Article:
The first drawback is that it relies on having an accurate after repair value (ARV) estimate for each property. If the ARV is over-estimated, the 70% Rule will cause you to overpay for properties and potentially lose money on those projects. To counteract this, it is important to develop a system for estimating ARV as accurately as possible.

Similar to the above, the 70% Rule requires an accurate estimate of the rehab costs. New and inexperienced investors may underestimate the rehab costs on their first few projects. It may also be difficult to come up with an estimate if you don’t have access to a property or don’t know its exact condition. It is often helpful to work with a general contractor who can help you estimate the rehab costs before making offers.

And finally, because the 70% Rule uses a percentage, the actual profit or operating margin as a dollar amount will vary greatly depending on the ARV range of the property. This rule may work great for properties worth \$500,000 or more, but it may need to be adjusted if you’re rehabbing lower-cost homes, as discussed below.

Here are some things you can do to work around these drawbacks:

• Calculate your projected profit as a dollar amount and determine if it will be acceptable
• Take your time to estimate ARVs as accurately as possible. Use DealCheck to help you look up sales comps for your properties
• Add a “cost overrun” amount (for example, 10%) on top of your rehab costs for an additional safety margin
• Consider using a variation of the 70% Rule as discussed below

### Variations of the 70% Rule

As mentioned earlier, it is common for investors to adjust the percentage used in this rule’s formula up or down to meet their specific profit margin goals, or to be more competitive in their local market.

Below are some example scenarios when you may consider lowering or raising the percentage used by this rule:

When to Lower the 70% Percentage

The lower the rule’s percentage, the more restrictive it becomes when calculating offer prices, which may make your offers less competitive against other buyers. However, this will increase your potential profit and give you an additional buffer for unforeseen expenses.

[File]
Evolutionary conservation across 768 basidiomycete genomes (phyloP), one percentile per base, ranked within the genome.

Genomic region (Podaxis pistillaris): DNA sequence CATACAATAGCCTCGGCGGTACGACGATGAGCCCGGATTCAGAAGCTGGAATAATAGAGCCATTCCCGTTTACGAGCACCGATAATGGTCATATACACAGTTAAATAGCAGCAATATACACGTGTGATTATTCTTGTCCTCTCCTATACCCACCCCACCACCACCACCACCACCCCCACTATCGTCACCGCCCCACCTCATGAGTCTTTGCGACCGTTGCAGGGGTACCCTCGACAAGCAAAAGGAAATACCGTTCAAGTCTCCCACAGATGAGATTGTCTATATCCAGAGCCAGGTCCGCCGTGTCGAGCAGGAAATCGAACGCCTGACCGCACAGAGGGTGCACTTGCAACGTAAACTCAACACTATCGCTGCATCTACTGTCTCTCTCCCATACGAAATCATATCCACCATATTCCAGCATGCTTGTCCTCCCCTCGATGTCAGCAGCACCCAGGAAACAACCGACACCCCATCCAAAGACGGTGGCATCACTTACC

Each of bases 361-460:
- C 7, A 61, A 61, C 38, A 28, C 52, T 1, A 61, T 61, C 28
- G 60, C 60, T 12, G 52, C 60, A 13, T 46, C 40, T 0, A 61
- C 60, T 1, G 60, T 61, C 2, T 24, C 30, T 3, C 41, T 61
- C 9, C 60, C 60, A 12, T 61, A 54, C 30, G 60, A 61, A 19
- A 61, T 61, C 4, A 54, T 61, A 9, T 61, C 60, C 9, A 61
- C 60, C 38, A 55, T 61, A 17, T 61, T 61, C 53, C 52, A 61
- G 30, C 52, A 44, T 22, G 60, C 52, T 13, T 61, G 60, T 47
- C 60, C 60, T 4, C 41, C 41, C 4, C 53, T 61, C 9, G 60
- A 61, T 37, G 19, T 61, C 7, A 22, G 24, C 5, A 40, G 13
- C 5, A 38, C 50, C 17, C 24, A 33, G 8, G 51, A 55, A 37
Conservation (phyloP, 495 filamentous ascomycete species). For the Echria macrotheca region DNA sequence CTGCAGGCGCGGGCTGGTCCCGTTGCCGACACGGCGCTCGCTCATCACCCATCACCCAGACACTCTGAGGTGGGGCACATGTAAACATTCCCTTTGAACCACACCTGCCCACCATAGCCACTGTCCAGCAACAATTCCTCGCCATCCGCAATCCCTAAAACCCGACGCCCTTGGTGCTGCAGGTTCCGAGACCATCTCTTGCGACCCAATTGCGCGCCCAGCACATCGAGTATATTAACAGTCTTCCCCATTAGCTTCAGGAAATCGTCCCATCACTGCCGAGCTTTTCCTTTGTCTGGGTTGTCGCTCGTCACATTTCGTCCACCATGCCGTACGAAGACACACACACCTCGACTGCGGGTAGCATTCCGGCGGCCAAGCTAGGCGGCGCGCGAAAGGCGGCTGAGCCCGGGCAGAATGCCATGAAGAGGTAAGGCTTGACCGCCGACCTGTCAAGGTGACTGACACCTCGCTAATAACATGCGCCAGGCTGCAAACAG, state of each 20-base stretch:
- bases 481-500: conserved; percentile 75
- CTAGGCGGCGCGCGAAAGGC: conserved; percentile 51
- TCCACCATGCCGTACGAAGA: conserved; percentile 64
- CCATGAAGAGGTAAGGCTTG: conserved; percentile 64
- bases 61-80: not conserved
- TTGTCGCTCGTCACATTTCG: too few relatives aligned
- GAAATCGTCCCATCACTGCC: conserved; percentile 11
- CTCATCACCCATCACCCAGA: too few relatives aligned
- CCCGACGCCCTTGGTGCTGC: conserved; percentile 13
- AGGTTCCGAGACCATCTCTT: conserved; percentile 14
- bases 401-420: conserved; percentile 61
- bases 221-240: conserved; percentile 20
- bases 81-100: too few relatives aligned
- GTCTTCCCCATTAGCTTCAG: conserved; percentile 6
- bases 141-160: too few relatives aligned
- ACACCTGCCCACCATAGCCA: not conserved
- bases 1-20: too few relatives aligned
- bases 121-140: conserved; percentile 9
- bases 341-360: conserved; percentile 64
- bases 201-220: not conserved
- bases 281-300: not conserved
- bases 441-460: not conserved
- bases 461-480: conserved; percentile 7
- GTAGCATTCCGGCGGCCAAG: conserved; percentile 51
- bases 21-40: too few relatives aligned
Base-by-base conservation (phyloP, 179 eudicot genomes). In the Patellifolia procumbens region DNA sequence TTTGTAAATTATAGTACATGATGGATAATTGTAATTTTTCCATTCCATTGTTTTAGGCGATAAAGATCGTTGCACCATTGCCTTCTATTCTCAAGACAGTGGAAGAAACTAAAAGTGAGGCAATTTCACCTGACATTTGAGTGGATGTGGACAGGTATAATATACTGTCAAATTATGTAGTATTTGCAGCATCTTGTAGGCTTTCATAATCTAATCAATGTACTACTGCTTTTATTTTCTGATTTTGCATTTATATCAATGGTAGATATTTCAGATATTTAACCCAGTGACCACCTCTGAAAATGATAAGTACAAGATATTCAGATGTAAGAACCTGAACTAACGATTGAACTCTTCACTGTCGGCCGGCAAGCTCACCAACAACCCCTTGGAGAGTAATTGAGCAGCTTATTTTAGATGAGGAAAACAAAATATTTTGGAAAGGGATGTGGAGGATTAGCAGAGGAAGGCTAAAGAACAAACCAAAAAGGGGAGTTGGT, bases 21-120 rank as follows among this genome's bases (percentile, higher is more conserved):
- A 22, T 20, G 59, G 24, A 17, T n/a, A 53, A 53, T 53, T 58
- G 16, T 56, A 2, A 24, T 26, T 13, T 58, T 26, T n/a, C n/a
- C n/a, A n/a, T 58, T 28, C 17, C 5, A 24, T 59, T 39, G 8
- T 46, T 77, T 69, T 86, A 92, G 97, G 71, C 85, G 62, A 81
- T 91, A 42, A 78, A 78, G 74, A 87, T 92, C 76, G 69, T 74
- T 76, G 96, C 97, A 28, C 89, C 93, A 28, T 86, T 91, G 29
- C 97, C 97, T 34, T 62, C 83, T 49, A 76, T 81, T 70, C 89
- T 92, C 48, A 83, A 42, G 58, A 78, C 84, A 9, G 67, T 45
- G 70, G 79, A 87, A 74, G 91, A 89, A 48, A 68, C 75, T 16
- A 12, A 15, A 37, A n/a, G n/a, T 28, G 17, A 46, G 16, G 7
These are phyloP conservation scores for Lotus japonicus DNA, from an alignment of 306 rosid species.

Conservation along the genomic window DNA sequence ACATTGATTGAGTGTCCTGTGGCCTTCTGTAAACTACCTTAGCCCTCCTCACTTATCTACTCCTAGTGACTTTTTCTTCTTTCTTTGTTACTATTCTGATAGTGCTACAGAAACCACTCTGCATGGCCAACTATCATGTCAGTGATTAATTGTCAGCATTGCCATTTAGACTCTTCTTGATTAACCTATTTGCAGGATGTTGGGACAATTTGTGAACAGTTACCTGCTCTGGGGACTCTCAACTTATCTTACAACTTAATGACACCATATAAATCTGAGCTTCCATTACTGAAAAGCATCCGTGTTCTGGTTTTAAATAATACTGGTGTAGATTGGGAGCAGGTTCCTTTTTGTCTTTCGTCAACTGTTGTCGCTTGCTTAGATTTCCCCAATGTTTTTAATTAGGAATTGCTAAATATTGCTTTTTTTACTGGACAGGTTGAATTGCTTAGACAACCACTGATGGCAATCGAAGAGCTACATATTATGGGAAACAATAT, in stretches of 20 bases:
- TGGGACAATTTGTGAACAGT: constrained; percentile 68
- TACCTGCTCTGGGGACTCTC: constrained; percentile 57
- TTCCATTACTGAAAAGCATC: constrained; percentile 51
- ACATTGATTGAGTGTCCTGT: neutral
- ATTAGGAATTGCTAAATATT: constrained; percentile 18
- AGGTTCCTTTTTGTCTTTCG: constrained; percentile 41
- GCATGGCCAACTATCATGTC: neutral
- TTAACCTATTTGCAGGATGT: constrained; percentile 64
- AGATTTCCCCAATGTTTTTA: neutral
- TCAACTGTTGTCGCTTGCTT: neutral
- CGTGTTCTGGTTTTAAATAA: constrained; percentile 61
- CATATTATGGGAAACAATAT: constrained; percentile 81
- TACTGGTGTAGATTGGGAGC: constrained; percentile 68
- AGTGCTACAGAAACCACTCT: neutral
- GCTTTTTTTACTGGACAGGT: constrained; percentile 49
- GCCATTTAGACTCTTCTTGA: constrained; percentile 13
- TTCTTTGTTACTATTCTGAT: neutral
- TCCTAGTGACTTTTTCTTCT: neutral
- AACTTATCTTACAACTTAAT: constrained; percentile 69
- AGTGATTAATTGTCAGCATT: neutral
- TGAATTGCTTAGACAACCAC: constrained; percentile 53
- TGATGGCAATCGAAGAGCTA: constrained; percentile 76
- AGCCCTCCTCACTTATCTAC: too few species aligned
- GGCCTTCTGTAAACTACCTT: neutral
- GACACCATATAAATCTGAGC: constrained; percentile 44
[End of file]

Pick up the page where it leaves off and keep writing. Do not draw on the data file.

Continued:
Consider lowering the percentage down from 70% when:

• The market you operate in is not very competitive, so it’s less likely another investor will outbid you
• You are purchasing cheaper homes (less than \$100,000 in value, for example). At lower price points you may need a larger percentage margin for your profit
• You are not confident in your ARV or rehab cost estimates and would like a larger safety margin

When to Raise the 70% Percentage

The higher the rule’s percentage, the higher the purchase price values it will calculate for you, making your offers more competitive against other bidders. However, higher percentages will lower your potential profit and safety margin.

Consider raising the percentage up from 70% when:

• You operate in a highly competitive market where properties receive multiple competing offers
• You are rehabbing higher-value homes, so a lower margin will still give you enough profit and safety margin
• You are confident in your ARV and rehab cost estimates, making the 70% Rule calculation more accurate

### Calculate the 70% Rule and Dozens of Other Metrics in Seconds

The DealCheck property analysis app makes it easy to calculate and use the 70% Rule, along with dozens of other property analysis metrics for flips, BRRRR’s and rehab projects in seconds.